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Navigating the UK Extended Producer Responsibility (EPR) Landscape

For businesses across the UK, understanding the Extended Producer Responsibility (EPR) is no longer just a matter of environmental stewardship; it’s a legislative imperative. If you’re involved in the packaging sector, you’re undoubtedly aware of the ongoing conversations about EPR, but a recent update has added new dimensions to the discourse.

Who is Affected by the EPR Legislation?

The EPR legislation impacts a significant portion of organisations in the UK. Any organisation that handles over 25 tonnes of packaging in a year and has a turnover of £1 million or more (based on your most recent annual accounts) will be affected. Whether your business is purchasing packaging for products or producing packaging to sell to other companies, the 25 tonnes per year threshold is critical. Once you cross this line, you are identified as a “producer,” bringing about specific responsibilities.

What are the Producer Responsibilities?

According to the UK Government, what you need to do depends on whether you are classed as a ‘small’ or ‘large’ organisation, and this is based on your annual turnover and how much packaging you supply or import each year.

You’re classed as a small organisation if either of the following apply:

  • Your annual turnover is between £1 million and £2 million and you’re responsible for supplying or importing more than 25 tonnes of empty packaging or packaged goods in the UK
  • Your annual turnover is over £1 million and you’re responsible for supplying or importing between 25 tonnes and 50 tonnes of empty packaging or packaged goods in the UK

You will be classed as a large organisation if both of the following apply:

  • You have an annual turnover of £2 million or more
  • You’re responsible for supplying or importing more than 50 tonnes of empty packaging or packaged goods in the UK

You should base your annual turnover on your most recent annual accounts.

Your total weight is the amount of packaging in a calendar year (January to December) that you:

  • Supplied through the UK market
  • Imported, emptied and then discarded in the UK

If you’re a small organisation:

To comply with the regulations, you must:

  • Record data about all the empty packaging and packaged goods you supply or import in the UK from either 1 January 2023 or 1 March 2023
  • Create an account for your organisation from January 2024
  • Pay a charge to the environmental regulator from 2024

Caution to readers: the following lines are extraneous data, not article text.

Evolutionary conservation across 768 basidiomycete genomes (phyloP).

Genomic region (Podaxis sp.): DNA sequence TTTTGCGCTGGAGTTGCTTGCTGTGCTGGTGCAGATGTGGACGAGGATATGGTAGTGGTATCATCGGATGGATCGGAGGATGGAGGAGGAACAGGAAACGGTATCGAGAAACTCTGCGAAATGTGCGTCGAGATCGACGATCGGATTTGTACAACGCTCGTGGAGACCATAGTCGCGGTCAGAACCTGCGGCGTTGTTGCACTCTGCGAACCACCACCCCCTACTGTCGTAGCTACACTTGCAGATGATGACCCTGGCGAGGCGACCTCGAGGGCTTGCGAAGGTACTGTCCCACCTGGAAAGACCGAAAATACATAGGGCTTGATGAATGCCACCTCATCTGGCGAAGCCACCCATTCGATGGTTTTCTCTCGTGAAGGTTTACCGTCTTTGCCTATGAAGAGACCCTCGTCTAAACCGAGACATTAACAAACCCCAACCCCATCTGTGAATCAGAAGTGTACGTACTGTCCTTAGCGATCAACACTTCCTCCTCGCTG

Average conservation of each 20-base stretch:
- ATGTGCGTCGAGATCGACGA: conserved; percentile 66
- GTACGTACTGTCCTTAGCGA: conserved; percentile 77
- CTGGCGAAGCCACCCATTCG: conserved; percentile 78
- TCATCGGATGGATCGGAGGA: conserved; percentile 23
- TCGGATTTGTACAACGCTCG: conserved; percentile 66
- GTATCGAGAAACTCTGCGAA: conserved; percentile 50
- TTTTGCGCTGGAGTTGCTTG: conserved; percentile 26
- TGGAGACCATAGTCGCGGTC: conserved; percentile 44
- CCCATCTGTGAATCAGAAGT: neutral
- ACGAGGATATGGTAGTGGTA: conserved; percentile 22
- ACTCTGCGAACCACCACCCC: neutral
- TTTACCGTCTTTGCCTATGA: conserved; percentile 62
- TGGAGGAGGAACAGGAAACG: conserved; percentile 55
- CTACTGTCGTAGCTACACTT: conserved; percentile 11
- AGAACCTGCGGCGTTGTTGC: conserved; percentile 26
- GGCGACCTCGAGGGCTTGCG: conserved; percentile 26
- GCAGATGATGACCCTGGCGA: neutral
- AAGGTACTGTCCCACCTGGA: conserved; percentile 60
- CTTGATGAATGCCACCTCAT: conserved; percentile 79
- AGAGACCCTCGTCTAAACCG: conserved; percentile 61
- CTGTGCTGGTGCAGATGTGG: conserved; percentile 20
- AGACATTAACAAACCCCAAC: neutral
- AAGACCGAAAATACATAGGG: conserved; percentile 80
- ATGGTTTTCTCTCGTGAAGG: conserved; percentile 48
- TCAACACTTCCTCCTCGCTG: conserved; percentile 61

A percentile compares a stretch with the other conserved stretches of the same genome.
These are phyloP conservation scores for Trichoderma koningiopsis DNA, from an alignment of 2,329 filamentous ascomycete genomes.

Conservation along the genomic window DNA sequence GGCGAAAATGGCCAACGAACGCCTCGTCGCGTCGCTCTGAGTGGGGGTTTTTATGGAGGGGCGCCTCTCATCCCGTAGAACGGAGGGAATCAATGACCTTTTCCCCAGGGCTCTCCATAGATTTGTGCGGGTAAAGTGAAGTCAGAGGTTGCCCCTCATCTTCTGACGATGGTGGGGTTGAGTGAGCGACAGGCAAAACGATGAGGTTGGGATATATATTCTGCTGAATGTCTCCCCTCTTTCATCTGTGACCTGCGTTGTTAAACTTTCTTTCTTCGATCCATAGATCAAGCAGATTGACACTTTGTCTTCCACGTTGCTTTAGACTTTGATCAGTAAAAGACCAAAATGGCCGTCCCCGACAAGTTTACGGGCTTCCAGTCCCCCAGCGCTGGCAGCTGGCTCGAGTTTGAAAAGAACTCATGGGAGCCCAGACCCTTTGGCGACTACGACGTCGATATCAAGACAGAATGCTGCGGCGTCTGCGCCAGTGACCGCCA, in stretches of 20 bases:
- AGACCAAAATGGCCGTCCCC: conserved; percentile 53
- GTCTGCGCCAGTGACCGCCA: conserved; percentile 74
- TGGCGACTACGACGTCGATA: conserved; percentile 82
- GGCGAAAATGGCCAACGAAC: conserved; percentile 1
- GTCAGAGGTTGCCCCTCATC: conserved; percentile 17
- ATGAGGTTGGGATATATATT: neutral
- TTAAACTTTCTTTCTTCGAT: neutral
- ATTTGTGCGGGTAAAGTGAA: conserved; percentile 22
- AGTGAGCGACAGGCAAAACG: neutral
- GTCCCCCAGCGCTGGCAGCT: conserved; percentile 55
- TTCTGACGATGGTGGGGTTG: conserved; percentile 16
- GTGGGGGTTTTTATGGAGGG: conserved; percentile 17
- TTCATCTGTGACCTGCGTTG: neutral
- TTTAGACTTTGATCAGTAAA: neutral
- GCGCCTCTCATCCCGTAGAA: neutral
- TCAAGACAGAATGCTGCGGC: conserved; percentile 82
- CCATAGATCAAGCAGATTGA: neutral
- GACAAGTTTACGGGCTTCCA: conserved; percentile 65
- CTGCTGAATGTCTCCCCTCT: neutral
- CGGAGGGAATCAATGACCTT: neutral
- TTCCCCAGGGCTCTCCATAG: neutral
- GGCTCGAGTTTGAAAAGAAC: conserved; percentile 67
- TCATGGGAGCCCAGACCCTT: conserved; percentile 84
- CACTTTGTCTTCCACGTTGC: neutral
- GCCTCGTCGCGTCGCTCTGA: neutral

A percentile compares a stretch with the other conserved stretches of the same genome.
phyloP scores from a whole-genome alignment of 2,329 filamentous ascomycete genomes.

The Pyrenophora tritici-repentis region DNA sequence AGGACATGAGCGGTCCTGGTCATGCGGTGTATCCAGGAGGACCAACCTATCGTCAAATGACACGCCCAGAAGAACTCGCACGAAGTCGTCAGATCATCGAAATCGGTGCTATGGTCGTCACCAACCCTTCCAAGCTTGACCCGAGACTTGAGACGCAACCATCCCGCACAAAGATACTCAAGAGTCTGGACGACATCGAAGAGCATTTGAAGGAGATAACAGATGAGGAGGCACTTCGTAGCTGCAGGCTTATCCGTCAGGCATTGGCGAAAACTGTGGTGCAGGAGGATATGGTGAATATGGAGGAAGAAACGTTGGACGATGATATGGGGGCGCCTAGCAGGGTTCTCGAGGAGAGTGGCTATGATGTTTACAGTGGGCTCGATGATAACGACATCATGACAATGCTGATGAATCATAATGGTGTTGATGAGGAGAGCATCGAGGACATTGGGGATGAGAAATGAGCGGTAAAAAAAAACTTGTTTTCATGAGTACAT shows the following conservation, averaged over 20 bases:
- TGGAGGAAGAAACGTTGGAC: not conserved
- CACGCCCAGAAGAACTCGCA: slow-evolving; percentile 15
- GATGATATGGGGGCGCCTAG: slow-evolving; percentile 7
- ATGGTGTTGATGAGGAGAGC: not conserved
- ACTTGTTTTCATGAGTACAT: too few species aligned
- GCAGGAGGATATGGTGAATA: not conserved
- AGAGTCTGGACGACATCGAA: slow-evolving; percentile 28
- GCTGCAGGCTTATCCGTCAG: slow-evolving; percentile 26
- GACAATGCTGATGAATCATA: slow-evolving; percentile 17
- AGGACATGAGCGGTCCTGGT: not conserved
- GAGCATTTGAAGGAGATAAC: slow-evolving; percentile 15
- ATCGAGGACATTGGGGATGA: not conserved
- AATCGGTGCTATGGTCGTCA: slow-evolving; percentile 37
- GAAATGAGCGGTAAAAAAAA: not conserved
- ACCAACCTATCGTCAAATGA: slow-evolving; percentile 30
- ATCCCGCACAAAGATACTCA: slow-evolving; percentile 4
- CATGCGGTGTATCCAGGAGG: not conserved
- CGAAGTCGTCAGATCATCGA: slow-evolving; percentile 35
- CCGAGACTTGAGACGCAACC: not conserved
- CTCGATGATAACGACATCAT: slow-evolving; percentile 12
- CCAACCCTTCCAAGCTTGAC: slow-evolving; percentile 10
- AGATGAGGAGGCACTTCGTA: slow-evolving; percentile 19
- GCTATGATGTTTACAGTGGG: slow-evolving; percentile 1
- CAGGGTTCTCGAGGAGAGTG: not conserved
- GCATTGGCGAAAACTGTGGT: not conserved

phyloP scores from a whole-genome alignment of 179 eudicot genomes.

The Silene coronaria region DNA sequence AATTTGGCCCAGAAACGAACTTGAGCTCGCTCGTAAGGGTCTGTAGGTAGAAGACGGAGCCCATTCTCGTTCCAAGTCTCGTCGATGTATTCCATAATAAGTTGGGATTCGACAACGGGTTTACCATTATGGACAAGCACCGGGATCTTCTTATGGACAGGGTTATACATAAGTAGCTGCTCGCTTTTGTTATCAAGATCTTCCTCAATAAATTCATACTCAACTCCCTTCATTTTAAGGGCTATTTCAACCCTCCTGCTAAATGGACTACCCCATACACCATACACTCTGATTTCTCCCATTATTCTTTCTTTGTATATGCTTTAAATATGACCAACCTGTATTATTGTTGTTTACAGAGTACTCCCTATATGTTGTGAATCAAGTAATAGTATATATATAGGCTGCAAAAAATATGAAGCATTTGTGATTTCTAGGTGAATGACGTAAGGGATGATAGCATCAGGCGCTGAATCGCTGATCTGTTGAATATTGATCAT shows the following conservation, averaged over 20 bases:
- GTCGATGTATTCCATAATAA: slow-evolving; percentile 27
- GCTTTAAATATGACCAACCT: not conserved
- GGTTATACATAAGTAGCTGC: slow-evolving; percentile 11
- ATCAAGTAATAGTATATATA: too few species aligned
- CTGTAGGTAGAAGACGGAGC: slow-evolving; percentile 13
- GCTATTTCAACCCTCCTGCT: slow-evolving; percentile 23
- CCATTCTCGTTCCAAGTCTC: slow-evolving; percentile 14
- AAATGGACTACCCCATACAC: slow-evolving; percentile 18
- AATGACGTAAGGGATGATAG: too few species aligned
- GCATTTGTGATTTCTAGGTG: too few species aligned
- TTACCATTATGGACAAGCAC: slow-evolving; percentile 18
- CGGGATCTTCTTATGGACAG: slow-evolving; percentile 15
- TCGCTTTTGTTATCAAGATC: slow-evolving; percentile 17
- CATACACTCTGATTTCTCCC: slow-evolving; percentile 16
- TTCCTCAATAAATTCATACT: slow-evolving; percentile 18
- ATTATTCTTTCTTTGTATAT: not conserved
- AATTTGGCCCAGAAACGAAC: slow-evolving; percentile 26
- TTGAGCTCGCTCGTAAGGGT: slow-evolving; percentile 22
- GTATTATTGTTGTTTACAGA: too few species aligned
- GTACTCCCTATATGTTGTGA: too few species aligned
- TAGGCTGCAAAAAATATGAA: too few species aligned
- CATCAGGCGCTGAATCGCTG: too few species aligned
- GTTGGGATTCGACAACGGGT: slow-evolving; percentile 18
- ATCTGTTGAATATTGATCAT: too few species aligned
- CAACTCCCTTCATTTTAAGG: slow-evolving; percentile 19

• Report data about empty packaging and packaged goods you supplied or imported
  • You’ll need to report your data by 1 April 2024

If you’re a large organisation:

To comply with the regulations, you may need to:

  • Record data about the empty packaging and packaged goods you supply or import in the UK from either 1 January 2023 or 1 March 2023 (for more information about this see the section about ‘when to collect and report your data for 2023’)
  • Create an account for your organisation
  • Pay a waste management fee. Your waste management fee will initially be calculated based on packaging you’ve reported as ‘household packaging’.
  • Pay scheme administrator costs
  • Pay a charge to the environmental regulator
  • Get PRNs or PERNs to meet your recycling obligations
  • Report data about empty packaging and packaged goods you supplied or imported
  • You’ll need to report data every 6 months
  • For the period July to December 2023, report data before 1 April 2024.

Further details can be found in the Government’s guidance, ‘Extended producer responsibility for packaging: who is affected and what to do

Latest Update from DEFRA:

A recent press release from the Department for Environment, Food & Rural Affairs and Rebecca Pow MP, dated 25 July 2023, has outlined some changes and clarifications to the implementation timeline of the EPR.

The primary takeaway is the deferment of the scheme for a year until October 2025. This decision comes after extensive consultation with the industry and given the economic pressures currently facing both consumers and businesses. However, the timescales mentioned in the earlier sections of this post have not changed – producers still have to report packaging data for 2023.

Key points from the press release include:

  • The government will utilise the extra year to refine the scheme’s design, focusing on reducing implementation costs and avoiding burdening households with those costs.
  • Despite the deferment, there’s a silver lining. Many producers have already started transitioning to more recyclable packaging formats and are using less packaging overall. This trend is expected to continue.
  • This decision aligns with efforts by the devolved administrations, offering industry players, local authorities, and waste management entities ample time to prepare.

The Bigger Picture

Beyond EPR, the UK government remains firmly committed to several environmental goals:

  • Eliminating all avoidable waste by 2050.
  • Achieving a 65% recycling rate for municipal waste by 2035.
  • Implementing other critical measures, such as taxing plastic packaging without a minimum of 30% recycled content and introducing bans on certain single-use plastic items.

The landscape of packaging and recycling in the UK is evolving, driven by both environmental imperatives and regulatory frameworks. For businesses, staying informed and prepared is not just about compliance; it’s about leading in an era of sustainable growth. While the deferment offers a reprieve, it also provides a window for businesses to align strategies, processes, and partnerships to embrace the forthcoming EPR changes wholeheartedly.